I am often asked what is the most common personality trait of a successful athlete. Many attitudes come to mind that are conducive to performance but I have rarely committed to one trait to be crucial for success. It is something I have spent some hours ruminating on and researching. Recently, I had a minor revelation while visiting some trails I used to ride as a teenager in north west Sydney.
As a mid 30s rider donned out in all the gear, on a full XTR bike, using the best suspension in the business and with 23 years of MTB experience under the belt I arrogantly thought I was going to fly through these trails I had not ridden in close to 20 years. Back in the late 90s and early 2000s most ‘MTB trails’ were either fire trails or bushwalking tracks that were usually pretty technically challenging. Especially on 26inch full rigid machines. My high school commute would take me (with trousers tucked into school socks and tie tucked between shirt buttons) on a 10km ride on road, fire trail and 2km of aforementioned singletrack (walking trail). I rode a Diamond Back Sorrento with sweet 7 speed Shimano gears and 26×1.75″ tyres, flat pedals and 0 suspension. I used to shred that singletrack imagining I was Cadel Evans or Miguel Martinez. With a back pack full of school books and usually a detention awaiting my tardy arrival at Pennant Hills High, I was always in a rush to get that singletrack dialled.
So heading back to the same trail in 2021 I thought a similar type of performance on this trail would be a given due to my wealth of experience and equipment. Although in 1999-2003 there was no Strava, keen riders like myself would keep a ‘training diary’. A hand written journal remarking on the rides of each day. In my training diary I would note times recorded on segments of my school commute from my CASIO watch and remark on the conditions of each ride. Wet, Sandy conditions, new Hutchison tyre, extra textbook in backpack. All these excuses and notes would sit beside the times for the school commute including the seperate ‘sectors’- fire trail section, road section and singletrack section.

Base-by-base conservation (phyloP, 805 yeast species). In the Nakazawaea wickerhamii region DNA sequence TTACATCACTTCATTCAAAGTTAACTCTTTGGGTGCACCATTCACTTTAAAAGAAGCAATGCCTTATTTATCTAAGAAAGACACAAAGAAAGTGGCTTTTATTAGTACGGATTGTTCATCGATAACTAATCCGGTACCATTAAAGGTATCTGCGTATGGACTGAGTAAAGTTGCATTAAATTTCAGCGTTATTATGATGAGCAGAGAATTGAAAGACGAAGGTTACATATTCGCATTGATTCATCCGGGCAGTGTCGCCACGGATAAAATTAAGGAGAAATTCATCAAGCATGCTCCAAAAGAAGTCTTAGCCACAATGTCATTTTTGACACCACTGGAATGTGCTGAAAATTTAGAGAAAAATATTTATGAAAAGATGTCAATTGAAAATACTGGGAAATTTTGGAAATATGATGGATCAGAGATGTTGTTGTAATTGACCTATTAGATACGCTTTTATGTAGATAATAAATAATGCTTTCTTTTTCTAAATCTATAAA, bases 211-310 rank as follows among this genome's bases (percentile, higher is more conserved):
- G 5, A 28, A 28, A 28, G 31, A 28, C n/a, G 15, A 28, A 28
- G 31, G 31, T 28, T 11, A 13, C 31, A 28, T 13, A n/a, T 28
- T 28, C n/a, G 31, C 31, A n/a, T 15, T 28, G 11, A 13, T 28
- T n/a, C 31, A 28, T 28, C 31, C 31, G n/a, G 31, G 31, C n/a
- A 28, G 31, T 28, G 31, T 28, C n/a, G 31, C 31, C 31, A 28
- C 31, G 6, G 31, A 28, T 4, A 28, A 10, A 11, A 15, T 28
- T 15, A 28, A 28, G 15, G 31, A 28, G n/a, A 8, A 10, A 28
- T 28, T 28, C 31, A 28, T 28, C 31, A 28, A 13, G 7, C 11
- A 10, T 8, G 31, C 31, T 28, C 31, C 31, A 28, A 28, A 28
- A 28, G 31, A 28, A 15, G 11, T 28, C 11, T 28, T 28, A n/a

Alas, despite my enhanced equipment and ego after my 3rd unclip on this trail I realised that high school me had mid 30s me covered! The key factor that was missing in 2021 was ENTHUSIASM. Although I still love riding and racing my bike, that willingness to grit, to suffer and the feeling that the cycling world is at your fingertips is increasingly absent as a Masters 2 aged rider. In my early teens I was convinced that anything was possible provided I worked hard. This was a healthy attitude for that time of life and I have since devoted a good portion of my life to encouraging other young people especially those whom deal with a challenge like T1 Diabetes to commit themselves to such an outlook on sport and life.
As we get older finding that zest and zeal for life can become somewhat more clouded in the midst of everything else that life throws at us… Work, business, mortgage, family, kids, insurance, tax… the list goes on. Yet this does not mean the zeal is no longer there. We might just have to work and dig a bit harder to find it.
In my capacity as a coach I always encourage athletes young and old to choose and commit to goals that INSPIRE them! It does not have to be the high profile event that someone else puts value on. It just has to be a spectacle FOR YOU. Inspiration comes from so many different aspects of riding, once the inspiration is found then the motivation and enthusiasm naturally follows. A lot more balancing is required as an older masters rider, but rest assured it can still be found.
The inspiration is the spark then the motivation/ enthusiasm is the fire.
Have a look at your riding life to see if there is some fuel for your fire!!